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John O'Neill, a partner in the Legislative and Government Affairs Group, was quoted extensively in a CFO.com story on the impact the proposed bailout of the financial services industry could have on executive compensation practices in the industry and across the nation.

Democrats in Congress are insisting that taxpayers' interests must be most important and that Americans are "tired of enabling corporate excess." Many insisted that the bailout plan must include limits on executive compensation, and Republicans are agreeing. According to O'Neill, executive compensation regulations could play a big role in determining the success and effectiveness of the bailout plan.

Members of Congress feel forced to respond to the political heat they are receiving from constituents on the compensation issue, said O'Neill. "From the standpoint of whether this package will advance, executive compensation is a critical component," he told CFO.com. "It's very unlikely that this bill is going to get all the way through the process without some provisions on that."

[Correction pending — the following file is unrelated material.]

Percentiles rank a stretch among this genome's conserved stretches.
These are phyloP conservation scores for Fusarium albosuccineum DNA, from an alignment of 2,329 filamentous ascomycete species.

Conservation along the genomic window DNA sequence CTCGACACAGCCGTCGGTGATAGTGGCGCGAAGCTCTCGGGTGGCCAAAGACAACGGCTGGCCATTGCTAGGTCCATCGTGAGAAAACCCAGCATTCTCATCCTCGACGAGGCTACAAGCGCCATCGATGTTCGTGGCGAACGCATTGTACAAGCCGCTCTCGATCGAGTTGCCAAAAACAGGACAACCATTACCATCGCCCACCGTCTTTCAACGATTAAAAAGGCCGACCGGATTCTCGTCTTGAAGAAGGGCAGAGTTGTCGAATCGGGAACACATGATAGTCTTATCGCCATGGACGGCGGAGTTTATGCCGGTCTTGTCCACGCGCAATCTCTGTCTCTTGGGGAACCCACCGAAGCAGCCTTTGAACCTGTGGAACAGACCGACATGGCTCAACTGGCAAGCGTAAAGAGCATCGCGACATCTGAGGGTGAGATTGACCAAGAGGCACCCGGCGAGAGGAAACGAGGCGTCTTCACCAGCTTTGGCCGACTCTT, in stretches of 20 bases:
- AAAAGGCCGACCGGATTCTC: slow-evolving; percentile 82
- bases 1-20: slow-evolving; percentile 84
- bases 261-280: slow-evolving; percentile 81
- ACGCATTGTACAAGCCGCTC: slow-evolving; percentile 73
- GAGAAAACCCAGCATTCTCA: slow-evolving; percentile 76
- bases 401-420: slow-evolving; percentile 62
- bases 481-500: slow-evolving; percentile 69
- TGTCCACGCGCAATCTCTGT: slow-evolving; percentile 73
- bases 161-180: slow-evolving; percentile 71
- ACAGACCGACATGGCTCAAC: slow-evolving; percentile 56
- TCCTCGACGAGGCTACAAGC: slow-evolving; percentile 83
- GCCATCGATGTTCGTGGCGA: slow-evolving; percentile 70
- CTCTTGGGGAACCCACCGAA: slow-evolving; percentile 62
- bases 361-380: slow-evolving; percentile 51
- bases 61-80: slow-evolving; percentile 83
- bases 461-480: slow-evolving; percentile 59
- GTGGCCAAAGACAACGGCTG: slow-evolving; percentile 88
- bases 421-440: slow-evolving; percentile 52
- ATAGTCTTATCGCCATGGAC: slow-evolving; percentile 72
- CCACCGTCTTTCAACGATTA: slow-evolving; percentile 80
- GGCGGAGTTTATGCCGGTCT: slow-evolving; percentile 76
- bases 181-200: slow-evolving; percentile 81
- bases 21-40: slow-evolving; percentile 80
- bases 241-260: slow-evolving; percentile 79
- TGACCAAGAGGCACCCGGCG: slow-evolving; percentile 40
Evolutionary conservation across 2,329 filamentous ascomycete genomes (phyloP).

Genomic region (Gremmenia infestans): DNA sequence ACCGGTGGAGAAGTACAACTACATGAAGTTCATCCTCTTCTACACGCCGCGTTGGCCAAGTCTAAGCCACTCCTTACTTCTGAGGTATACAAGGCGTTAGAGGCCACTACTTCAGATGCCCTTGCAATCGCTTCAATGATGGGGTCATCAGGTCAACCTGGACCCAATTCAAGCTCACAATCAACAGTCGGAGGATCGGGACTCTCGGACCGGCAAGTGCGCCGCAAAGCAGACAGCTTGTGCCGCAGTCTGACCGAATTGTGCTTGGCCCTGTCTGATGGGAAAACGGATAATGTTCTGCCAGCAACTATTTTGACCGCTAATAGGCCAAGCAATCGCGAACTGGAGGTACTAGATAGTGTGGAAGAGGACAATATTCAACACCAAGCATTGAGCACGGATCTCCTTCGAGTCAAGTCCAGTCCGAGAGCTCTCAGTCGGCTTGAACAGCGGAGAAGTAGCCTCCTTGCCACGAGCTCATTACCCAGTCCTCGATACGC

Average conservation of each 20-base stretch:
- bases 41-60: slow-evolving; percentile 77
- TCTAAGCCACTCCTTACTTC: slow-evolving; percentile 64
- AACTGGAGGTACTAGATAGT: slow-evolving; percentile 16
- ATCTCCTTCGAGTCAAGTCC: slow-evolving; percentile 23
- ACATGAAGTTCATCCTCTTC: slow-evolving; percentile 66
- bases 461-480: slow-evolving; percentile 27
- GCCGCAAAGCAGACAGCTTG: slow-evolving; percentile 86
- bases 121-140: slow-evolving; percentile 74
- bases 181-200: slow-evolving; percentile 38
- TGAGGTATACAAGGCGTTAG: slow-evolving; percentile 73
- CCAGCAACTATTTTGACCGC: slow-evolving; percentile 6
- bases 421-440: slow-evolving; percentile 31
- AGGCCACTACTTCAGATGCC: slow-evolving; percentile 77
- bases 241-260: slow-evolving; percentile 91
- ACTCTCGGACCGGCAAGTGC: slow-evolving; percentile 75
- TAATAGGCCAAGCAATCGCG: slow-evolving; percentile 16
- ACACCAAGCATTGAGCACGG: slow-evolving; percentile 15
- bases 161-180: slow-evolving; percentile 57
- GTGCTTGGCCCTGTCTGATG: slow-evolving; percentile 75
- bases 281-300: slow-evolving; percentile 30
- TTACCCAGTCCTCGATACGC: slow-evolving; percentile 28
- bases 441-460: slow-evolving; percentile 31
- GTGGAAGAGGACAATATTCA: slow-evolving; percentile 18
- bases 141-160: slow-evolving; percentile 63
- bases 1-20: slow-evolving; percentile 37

That's the case even though such provisions probably will have little impact on whether the legislation achieves its intended purpose, with one exception: if the compensation restrictions are so stringent that some financial services firms decide not to participate in the program, he said.

The CFO.com story is available online.